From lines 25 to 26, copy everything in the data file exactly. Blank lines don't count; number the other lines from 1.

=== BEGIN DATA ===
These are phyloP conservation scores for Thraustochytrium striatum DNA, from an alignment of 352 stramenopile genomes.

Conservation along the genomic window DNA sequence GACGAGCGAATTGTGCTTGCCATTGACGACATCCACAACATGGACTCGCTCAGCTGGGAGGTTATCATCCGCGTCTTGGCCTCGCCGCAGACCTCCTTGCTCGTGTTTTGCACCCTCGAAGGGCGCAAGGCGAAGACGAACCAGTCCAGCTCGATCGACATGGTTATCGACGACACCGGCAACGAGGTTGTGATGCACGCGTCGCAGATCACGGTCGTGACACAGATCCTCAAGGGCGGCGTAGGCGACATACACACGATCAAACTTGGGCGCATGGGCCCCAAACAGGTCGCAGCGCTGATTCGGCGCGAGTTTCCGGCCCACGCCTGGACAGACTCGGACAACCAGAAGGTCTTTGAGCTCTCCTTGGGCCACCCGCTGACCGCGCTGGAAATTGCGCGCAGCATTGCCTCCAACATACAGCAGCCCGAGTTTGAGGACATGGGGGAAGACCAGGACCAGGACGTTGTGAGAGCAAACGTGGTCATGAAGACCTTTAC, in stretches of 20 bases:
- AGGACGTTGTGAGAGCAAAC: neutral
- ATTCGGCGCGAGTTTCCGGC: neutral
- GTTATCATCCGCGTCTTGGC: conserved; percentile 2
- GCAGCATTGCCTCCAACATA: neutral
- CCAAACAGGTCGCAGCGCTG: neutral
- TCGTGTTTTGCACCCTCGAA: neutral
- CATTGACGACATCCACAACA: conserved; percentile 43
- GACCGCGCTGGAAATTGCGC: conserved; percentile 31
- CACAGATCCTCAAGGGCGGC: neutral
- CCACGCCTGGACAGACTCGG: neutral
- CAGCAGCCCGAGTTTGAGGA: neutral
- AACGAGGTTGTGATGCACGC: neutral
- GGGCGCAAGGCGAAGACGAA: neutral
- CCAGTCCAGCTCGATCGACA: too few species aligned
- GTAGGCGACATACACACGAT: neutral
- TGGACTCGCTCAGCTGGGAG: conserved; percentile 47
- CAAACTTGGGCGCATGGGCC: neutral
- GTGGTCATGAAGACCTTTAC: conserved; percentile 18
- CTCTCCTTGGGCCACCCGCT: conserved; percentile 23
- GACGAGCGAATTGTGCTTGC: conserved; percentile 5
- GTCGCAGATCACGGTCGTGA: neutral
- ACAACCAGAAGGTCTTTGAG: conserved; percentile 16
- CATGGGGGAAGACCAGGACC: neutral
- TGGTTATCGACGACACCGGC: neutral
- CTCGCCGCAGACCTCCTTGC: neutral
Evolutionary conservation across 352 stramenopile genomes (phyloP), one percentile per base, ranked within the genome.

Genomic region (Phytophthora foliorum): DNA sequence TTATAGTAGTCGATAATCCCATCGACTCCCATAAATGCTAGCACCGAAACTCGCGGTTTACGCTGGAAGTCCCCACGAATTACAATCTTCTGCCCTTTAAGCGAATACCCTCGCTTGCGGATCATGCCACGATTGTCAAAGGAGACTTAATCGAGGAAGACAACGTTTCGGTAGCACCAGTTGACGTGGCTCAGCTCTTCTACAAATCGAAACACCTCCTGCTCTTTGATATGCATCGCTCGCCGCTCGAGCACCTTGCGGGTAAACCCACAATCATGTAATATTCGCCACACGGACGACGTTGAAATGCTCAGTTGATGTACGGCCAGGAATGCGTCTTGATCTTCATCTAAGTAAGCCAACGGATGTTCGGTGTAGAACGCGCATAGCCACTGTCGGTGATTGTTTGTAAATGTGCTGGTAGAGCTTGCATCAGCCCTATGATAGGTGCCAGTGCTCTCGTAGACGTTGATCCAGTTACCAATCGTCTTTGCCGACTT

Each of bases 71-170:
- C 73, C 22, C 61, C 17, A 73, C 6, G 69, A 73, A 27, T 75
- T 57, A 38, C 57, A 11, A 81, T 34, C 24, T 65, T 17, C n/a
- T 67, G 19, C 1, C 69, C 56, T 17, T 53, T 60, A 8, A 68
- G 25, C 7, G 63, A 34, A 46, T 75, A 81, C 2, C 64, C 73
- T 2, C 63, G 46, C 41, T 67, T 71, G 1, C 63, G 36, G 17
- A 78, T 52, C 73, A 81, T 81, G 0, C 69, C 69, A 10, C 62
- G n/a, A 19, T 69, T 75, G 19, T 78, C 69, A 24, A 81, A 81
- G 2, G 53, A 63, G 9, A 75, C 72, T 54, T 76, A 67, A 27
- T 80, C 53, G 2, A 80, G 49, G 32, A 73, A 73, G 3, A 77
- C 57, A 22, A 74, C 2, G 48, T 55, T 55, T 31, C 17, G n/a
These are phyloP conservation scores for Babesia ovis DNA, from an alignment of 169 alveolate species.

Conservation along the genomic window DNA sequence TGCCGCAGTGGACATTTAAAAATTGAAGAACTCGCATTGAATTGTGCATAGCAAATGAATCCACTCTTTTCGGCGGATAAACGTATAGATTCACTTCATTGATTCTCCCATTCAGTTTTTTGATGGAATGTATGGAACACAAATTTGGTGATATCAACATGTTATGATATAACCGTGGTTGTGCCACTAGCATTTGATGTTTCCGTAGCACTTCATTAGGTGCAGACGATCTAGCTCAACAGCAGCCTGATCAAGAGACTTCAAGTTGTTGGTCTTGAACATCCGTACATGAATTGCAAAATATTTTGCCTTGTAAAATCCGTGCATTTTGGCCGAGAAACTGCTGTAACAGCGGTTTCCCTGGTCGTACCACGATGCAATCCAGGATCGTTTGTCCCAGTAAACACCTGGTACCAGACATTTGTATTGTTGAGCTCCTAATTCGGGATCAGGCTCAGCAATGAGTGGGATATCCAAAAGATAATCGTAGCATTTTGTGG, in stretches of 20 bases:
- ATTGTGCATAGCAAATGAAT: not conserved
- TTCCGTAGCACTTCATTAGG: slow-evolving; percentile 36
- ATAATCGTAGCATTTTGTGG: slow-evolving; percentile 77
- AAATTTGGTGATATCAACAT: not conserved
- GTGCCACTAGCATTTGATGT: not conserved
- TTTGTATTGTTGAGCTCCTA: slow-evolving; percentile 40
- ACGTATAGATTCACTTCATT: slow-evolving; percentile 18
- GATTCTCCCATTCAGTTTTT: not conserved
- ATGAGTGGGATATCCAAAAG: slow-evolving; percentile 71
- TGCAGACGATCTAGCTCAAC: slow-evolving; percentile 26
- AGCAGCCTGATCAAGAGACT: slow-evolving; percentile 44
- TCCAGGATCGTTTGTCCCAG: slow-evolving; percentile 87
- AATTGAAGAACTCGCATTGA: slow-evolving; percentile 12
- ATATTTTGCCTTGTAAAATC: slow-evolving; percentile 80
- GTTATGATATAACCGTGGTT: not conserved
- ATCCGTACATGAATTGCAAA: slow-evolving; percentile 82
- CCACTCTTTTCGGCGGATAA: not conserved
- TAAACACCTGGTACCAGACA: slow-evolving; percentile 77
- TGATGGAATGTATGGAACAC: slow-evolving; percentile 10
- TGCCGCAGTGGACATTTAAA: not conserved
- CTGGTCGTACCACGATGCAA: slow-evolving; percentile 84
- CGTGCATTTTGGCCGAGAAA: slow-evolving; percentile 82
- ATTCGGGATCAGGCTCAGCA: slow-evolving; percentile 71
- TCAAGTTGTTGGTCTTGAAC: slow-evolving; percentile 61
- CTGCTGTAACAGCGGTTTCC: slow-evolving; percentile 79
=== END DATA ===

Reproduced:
- CATGGGGGAAGACCAGGACC: neutral
- TGGTTATCGACGACACCGGC: neutral